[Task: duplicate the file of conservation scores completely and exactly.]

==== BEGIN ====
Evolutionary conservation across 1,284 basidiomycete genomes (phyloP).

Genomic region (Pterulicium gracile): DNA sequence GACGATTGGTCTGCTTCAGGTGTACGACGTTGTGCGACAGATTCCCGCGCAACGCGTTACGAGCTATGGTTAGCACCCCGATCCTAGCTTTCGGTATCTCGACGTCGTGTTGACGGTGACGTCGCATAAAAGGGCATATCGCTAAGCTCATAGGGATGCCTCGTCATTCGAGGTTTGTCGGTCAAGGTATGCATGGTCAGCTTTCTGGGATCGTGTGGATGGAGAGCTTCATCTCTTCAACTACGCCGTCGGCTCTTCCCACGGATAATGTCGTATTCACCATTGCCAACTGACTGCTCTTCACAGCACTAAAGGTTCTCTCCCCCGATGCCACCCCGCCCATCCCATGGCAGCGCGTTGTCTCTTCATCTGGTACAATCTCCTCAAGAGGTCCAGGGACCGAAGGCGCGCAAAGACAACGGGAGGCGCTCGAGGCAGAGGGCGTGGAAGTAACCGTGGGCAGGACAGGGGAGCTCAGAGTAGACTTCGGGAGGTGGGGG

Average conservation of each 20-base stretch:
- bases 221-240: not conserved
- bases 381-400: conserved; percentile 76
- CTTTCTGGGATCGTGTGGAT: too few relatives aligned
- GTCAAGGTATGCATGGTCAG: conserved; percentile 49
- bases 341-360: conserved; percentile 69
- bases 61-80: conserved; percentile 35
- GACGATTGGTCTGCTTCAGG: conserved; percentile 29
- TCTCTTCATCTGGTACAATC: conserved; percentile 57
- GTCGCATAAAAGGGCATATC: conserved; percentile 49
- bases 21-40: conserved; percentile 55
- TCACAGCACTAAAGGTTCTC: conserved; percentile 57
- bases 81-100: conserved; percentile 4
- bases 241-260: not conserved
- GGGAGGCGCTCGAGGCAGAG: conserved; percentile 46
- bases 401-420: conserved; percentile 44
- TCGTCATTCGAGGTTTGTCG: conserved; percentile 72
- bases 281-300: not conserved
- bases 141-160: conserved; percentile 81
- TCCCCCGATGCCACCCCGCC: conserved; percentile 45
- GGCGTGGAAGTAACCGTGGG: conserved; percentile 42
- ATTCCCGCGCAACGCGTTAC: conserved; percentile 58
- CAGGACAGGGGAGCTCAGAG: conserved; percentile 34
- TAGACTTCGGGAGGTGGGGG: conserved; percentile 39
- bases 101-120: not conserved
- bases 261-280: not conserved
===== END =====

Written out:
Evolutionary conservation across 1,284 basidiomycete genomes (phyloP).

Genomic region (Pterulicium gracile): DNA sequence GACGATTGGTCTGCTTCAGGTGTACGACGTTGTGCGACAGATTCCCGCGCAACGCGTTACGAGCTATGGTTAGCACCCCGATCCTAGCTTTCGGTATCTCGACGTCGTGTTGACGGTGACGTCGCATAAAAGGGCATATCGCTAAGCTCATAGGGATGCCTCGTCATTCGAGGTTTGTCGGTCAAGGTATGCATGGTCAGCTTTCTGGGATCGTGTGGATGGAGAGCTTCATCTCTTCAACTACGCCGTCGGCTCTTCCCACGGATAATGTCGTATTCACCATTGCCAACTGACTGCTCTTCACAGCACTAAAGGTTCTCTCCCCCGATGCCACCCCGCCCATCCCATGGCAGCGCGTTGTCTCTTCATCTGGTACAATCTCCTCAAGAGGTCCAGGGACCGAAGGCGCGCAAAGACAACGGGAGGCGCTCGAGGCAGAGGGCGTGGAAGTAACCGTGGGCAGGACAGGGGAGCTCAGAGTAGACTTCGGGAGGTGGGGG

Average conservation of each 20-base stretch:
- bases 221-240: not conserved
- bases 381-400: conserved; percentile 76
- CTTTCTGGGATCGTGTGGAT: too few relatives aligned
- GTCAAGGTATGCATGGTCAG: conserved; percentile 49
- bases 341-360: conserved; percentile 69
- bases 61-80: conserved; percentile 35
- GACGATTGGTCTGCTTCAGG: conserved; percentile 29
- TCTCTTCATCTGGTACAATC: conserved; percentile 57
- GTCGCATAAAAGGGCATATC: conserved; percentile 49
- bases 21-40: conserved; percentile 55
- TCACAGCACTAAAGGTTCTC: conserved; percentile 57
- bases 81-100: conserved; percentile 4
- bases 241-260: not conserved
- GGGAGGCGCTCGAGGCAGAG: conserved; percentile 46
- bases 401-420: conserved; percentile 44
- TCGTCATTCGAGGTTTGTCG: conserved; percentile 72
- bases 281-300: not conserved
- bases 141-160: conserved; percentile 81
- TCCCCCGATGCCACCCCGCC: conserved; percentile 45
- GGCGTGGAAGTAACCGTGGG: conserved; percentile 42
- ATTCCCGCGCAACGCGTTAC: conserved; percentile 58
- CAGGACAGGGGAGCTCAGAG: conserved; percentile 34
- TAGACTTCGGGAGGTGGGGG: conserved; percentile 39
- bases 101-120: not conserved
- bases 261-280: not conserved